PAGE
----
1 Moreover, Job continued his parable and said,
2 "As God lives, who has taken away my judgment, and the Almighty who has afflicted my soul,
3 All the while my breath is in me, and the spirit of God is in my nostrils,
4 My lips shall not speak wickedness, nor my tongue utter deceit.
5 Far be it from me that I should justify you. Until I die I will not remove my integrity from me.
6 My righteousness I hold firmly and will not let it go. My heart shall not reproach me so long as I live.
7 Let my enemy be as the wicked, and he who rises up against me as the unrighteous.
8 For what is the hope of the hypocrite, though he has gained, when God takes away his soul?
9 Will God hear his cry when trouble comes upon him?
10 Will he delight himself in the Almighty? Will he always call upon God?
11 I will teach you by the hand of God. That which is with the Almighty I will not conceal.
12 Behold, all of you have seen it yourselves. Why then are you thus altogether vain?
13 This is the portion of a wicked man with God and the heritage of oppressors, which they shall receive of the Almighty.
14 If his children are multiplied, it is for the sword, and his offspring shall not be satisfied with bread.
15 Those who remain of him shall be buried in death, and his widows shall not weep.
16 Though he should heap up silver as the dust and prepare clothing as the clay,
17 He may prepare it, but the just shall put it on and the innocent shall divide the silver.
18 He builds his house as a moth and as a booth that the watchman makes.
19 The rich man shall lie down, but he shall not be gathered. He opens his eyes and he is no more.
20 Terrors take hold of him as waters, a tempest steals him away in the night.
21 The east wind carries him away, and he departs, and as a storm hurls him out of his place.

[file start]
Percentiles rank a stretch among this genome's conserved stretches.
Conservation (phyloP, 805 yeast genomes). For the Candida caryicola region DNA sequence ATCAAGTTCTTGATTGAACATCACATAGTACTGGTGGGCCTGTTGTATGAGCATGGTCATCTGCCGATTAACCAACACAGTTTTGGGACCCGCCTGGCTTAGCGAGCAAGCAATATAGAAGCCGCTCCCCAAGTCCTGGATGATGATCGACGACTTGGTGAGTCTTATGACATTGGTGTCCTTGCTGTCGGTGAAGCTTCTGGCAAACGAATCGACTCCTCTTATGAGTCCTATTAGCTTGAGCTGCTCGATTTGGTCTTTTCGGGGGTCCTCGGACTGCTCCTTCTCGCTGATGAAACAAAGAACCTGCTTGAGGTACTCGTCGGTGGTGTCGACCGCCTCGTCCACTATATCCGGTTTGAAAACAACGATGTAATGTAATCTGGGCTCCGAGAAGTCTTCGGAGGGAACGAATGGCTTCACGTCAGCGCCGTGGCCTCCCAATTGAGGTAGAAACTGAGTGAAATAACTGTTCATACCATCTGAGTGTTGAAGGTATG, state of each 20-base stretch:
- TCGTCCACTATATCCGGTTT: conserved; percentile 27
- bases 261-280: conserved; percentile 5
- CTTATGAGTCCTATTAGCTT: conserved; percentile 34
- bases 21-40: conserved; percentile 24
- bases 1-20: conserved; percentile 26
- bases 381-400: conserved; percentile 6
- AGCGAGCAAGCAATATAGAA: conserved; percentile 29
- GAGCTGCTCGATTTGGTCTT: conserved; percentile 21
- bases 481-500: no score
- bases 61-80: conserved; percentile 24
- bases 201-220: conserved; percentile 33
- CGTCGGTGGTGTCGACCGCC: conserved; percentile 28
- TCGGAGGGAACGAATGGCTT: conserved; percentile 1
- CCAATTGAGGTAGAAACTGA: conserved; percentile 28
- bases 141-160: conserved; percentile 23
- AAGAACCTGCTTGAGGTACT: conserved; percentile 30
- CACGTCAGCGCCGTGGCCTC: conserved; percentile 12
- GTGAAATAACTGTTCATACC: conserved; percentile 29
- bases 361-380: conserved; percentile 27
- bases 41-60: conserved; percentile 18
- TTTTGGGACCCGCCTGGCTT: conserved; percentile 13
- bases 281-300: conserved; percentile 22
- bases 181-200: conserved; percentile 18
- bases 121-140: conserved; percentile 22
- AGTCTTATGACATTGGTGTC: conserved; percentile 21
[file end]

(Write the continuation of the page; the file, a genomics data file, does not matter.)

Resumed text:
22 For God shall cast upon him and not spare. He would willingly flee out of his hand.
23 Men shall clap their hands at him and hiss him out of his place."
John Gill's Chapter Summary:
Though Job's friends had become silent, and dropped the controversy with him, he still continued his discourse in this and the four following chapters; in which he asserts his integrity; illustrates and confirms his former sentiments; gives further proof of his knowledge of things, natural and divine; takes notice of his former state of prosperity, and of his present distresses and afflictions, which came upon him, notwithstanding his piety, humanity, and beneficence, and his freedom from the grosser acts of sin, both with respect to God and men, all which he enlarges upon. In this chapter he gives his word and oath for it, that he would never belie himself, and own that he was a hypocrite, when he was not, but would continue to assert his integrity, and the righteousness of his cause, as long as he lived (verses 1-6); for to be a hypocrite, and to attempt to conceal his hypocrisy, would be of no advantage to him, either in life, or in death (verses 7-10); and was this his character and case, upon their principles, he could expect no other than to be a miserable man, as wicked men are, who have their blessings turned into curses, or taken away from them, and they removed out of the world in the most awful and terrible manner, and under manifest tokens of the wrath and displeasure of God (verses 11-23).
[v.3] - "the spirit of God" - This is referring to the breath which God gave Job.
[v.17] - "put it on" - That is, put the clothing on mentioned in verse 16.
[v.18] - "as a booth that the watchman makes" - From the Pulpit Commentary: "Huts or lodges of boughs were set up in vineyards and orchards by those who had to watch them (see Isaiah 1:8; Lamentations 2:6). They were habitations of the weakest and frailest kind."